When we first heard the news about the upcoming Moto2 series, we were excited about the rumors of Bimota coming back into the racing scene; after all the 600cc prototype class seemed like the perfect place for the Italian company to show off its amazing chassis designs. So understandably it saddened us to see Bimota not taking a dominant role as teams and the series itself matured. As the situation would have it, only FB Corse signed on to use the HB4 race bike. This however seems to be no longer the case, as another team has shown interest in what we believe is the best looking bike in the Moto2 paddock.
Debuting at the Rome Motodays event this week, Bimota unveiled a very special bike: the 2010 Bimota DB6 Superlight. Unfortunately we weren’t there to witness this wonderful piece of carbon fiber mastery, but the good folks at OmniMoto were, and have a gallery full of delicious photographs that are sure to become your next desktop wallpaper. Why is the Bimota DB6 Superlight so special? It could be it’s carbon trellis frame, or it’s carbon trellis swingarm, or its feather light weight, or it could just be a combination of all of the above. Find out more about the DB6 Superlight after the jump.
This article takes a doubly interesting turn of events. You may remember that a week ago we brought to you the unveiling of the Bimota HB4 Moto2 race bike. The HB4, the first time a Honda motor has been in a Bimota in 25 years, was to be campaigned by FB Corse in the first running of the 250GP replacement series, Moto2, but has mysteriously been left out of the Moto2 Provisional race list.
Equally unnerving was the postponement of the FB Corse MotoGP & Moto2 press launch, which was allegedly due to FB Corse boss, Andrea Ferrari, undergoing hand surgery. The timing of that postponement drew some skeptical attention since it was right in the middle of the Hoppergate saga, which saw American rider John Hopkins teetering back and forth between riding the FB Corse MotoGP machine or taking a seat in the AMA Pro Superbike series.
Now with Hopkins making his intent to ride in the AMA clear, the FB Corse MotoGP bike yet to be unveiled, and the Bimota HB4 absentee from the Provisional Moto2 racing list, there are rumors circulating in the American and Italian racing camps that this entire thing is a charade and done for publicity.
Alongside the release of the Bimota DB8, the company from Rimini has also taken the wraps off its Bimota HB4 Moto2 race bike. We caught the HB4 out testing a couple weeks ago, and were under-impressed with the looks of the matte black bike (the name Bimota sets such a high standard after all).
Moto2 is supposed to be the perfect fit Bimota and its jaw-dropping chassis designs, where were the exercises of Italian sex appeal in the metal work? Now with some better lighting and some higher quality shots, we can see that the Bimota HB4 is a stunner after all. Photos and more after the jump.
Bimota has pulled a fast one on us all with their unveiling of the new Bimota DB8 sportbike. Instead of releasing what was expected to be a naked version of the DB7, the Italian brand has instead taken the DB8 in a new direction.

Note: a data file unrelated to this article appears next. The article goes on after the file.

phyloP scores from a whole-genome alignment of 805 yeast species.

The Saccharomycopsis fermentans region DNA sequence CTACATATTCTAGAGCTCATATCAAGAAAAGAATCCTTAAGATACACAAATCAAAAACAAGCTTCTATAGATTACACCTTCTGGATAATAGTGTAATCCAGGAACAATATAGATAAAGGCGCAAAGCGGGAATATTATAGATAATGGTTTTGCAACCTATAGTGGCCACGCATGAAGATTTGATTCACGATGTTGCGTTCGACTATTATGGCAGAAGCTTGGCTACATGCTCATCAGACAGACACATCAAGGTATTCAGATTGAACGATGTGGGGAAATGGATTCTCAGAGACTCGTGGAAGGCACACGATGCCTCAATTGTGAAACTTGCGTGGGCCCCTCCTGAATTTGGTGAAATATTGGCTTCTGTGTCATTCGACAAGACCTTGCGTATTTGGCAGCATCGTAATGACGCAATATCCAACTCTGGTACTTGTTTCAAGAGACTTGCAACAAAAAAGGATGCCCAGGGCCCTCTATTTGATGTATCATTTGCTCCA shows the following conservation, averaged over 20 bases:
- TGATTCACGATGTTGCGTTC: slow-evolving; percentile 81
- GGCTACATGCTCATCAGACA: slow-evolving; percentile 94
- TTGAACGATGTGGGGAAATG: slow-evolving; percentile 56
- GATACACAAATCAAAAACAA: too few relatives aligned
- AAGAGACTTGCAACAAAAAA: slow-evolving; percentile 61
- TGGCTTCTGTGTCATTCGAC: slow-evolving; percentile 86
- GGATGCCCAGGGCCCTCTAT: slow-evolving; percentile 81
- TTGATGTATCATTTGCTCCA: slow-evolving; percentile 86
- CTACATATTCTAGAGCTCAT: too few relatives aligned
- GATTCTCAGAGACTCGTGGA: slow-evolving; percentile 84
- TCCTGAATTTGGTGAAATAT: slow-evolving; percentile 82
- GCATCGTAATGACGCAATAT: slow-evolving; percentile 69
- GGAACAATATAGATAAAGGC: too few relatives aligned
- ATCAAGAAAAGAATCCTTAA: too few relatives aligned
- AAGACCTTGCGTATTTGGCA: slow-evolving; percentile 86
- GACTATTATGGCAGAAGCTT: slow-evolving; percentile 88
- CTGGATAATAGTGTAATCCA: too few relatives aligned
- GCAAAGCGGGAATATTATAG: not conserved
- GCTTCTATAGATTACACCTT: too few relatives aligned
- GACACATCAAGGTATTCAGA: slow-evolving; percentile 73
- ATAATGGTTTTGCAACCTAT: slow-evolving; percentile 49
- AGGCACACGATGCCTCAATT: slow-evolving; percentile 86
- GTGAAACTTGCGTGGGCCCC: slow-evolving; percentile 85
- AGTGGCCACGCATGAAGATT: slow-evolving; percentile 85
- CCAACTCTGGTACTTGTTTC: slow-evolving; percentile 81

With a biposto (two-seat) configuration, and cheaper price tag, Bimota hopes the DB8 will serve as the brand’s entry level motorcycle instead of the Ducati Streetfighter killer we thought it would be. Pictures, technical specs, and more after the jump.
UPDATE: Click here for the release of the 2010 Bimota DB8.
Italian manufacturer Bimota believes they have the perfect bike to take on the Ducati Streetfighter, and it’s called the DB8. Scheduled to be unveiled at the Verona Motor Bike Expo this coming Friday, the DB8 (artist’s sketch above) is reported to be the sister bike of the Bimota DB7. While both bikes will use the Ducati 1098 Evoluzione motor, the DB8 will do it sans clothing, and with at least 155hp on board.
With the officially unveiling of the 2010 Moto2 race bikes still a few weeks away, a video of Bimota’s Moto2 entry has found its way onto the internet. With the Italian firm linked to a couple other Moto2 chassis, this race bike will be the first officially supported racing effort from Bimota in nearly 10 years. The video, found on YouTube, shows the bike sitting still and taking laps at Binetto race track near Bari, Italy. Check it out after the jump.
Changes to the 2010 Bimota Tesi 3D are subtle, but make the futuristic two-wheeler a bit more palatable for the daily driver. The most obvious change to the Tesi 3D would be the addition of its second seat, which officially makes the bike a Biposta, and allows for a passanger to witness the miracle that is hub-steering. Not stopping there, Bimota has gone on to refine the Tesi design further, making for a less edgy motorcycle. More details on the changes to the 2010 Bimota Tesi 3D after the jump.
A stock Bimota in-of-itself is a special machine, and for some they are the epitome of motorcycle design. This leaves a high hurdle to improve upon, but Long Beach, California firm ArthaWorks Solutions felt up to the task. Taking a Bimota DB7R, the company spared no expense in taking the 1099cc Ducati 1098 motor and placing it into a carbon framed chassis. With a weight of 164kg (361 pounds) and 164hp on-tap, the bike achieves the golden 1:1 power-to-weight ratio. But if you want to get one in time for Christmas, you better be prepared to spend the $59,500 price tag.
MotoBlog brings us pictures of an interesting example, of an already interesting bike, the Bimota Tesi 3D. As a part of a multi-brand collaboration, Bimota has teamed up with designer Daad Dantone to make this blacked out Testi 3D with gold inserts. The Tesi 3D will match other one-off goods made for Daad’s “Rock Gold” display in Milan.